What’s Wrong With The Lights?


‘Chaug tries to solve light problems.

Lilli DiGrande, News Editor

Since August 24th, all the lights in the high school have been on 24/7. They are stuck either all on, or all off because of a server malfunction that occurred after the power outage on the 24th. There is currently no manual way to control the lights other than a series of breaker switches that can only shut off whole sections. But why has the problem not been fixed yet?

Edward Cenedella, the Director of Facilities and Operations for the Hampden Wilbraham Regional School District, says that the issue is more complicated than just a computer server problem. 

When the high school was rebuilt in 2012, an energy conservation software was added which relied on a daylight harvesting system for the lights to use daylight to equalize the light in the room. Cenedella estimates that there are about 7,000 lights in the building, all of which individually send information through wires to a computer which determines how much light to keep that particular one on. This system is owned by a company called 5th Light. 

“On occasion, the software would go down and it would somehow get corrupted. We would try to recycle it and eventually everything would come back on,” Cenedella said. “Unfortunately the last time it got corrupted it was unfixable.”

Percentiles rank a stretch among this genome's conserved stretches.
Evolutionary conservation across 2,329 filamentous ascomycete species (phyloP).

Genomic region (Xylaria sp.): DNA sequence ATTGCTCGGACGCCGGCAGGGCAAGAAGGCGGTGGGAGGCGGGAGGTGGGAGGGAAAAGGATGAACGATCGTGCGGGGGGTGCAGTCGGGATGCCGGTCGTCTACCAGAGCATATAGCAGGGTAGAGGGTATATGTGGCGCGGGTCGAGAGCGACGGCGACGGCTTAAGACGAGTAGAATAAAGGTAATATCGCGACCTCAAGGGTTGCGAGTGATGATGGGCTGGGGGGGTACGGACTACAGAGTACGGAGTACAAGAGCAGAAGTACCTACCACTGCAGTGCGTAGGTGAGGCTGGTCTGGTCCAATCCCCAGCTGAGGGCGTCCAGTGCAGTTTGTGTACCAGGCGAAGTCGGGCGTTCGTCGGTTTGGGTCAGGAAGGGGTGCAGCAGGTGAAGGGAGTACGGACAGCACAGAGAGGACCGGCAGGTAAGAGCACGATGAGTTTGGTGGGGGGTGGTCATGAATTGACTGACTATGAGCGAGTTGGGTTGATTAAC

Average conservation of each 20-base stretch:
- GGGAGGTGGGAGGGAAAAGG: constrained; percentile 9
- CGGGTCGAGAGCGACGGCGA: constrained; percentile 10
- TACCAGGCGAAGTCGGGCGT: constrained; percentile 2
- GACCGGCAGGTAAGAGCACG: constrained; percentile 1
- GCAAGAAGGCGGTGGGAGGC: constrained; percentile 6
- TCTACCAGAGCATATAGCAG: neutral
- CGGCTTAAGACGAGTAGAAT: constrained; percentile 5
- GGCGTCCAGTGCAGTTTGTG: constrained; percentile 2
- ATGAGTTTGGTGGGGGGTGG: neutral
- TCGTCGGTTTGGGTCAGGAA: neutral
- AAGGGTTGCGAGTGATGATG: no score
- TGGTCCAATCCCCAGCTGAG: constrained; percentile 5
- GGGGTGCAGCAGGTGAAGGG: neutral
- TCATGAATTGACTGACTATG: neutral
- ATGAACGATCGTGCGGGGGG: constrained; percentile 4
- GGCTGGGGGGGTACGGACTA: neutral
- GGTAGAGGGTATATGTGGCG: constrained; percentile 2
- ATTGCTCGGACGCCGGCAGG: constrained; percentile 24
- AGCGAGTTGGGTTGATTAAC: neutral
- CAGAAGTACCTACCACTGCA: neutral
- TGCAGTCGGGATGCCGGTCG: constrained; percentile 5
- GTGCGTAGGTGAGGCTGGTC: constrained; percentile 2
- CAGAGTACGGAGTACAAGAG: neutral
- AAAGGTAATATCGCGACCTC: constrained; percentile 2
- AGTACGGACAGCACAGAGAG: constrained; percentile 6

Gaining access to the software that runs the lights is one of the main reasons why the lights can’t be adjusted correctly. “[5th Light] no longer has any of that information. They don’t have the software,” Cenedella said. “The old information is proprietary, so they wouldn’t originally give it to us. Now, they say that they don’t have it and that it’s unavailable.” 

Cenedella and his department are now dealing with the new owners of the company to try and come to some sort of solution to control the lights. However, 5th Light told Cenedella that the new hardware they need isn’t available because the manufacturers aren’t making the chips needed for the software. 5th Light may not get the chips needed to retrofit the system until February. 

“We’re researching alternative ways wherever we can, we’ve got to try something because we’ve been left high and dry by [5th Light.]” Cenedella said.

Keeping the lights on is affecting the energy bill, but it would be a major complication to turn everything on and off. 

“It’s costing money. However, because a lot of it is LED and low draw types of lighting it’s not as bad as it would have been in the old highschool.” Cenedella mentioned. “But again, it’s a waste of energy, and right now we feel helpless.”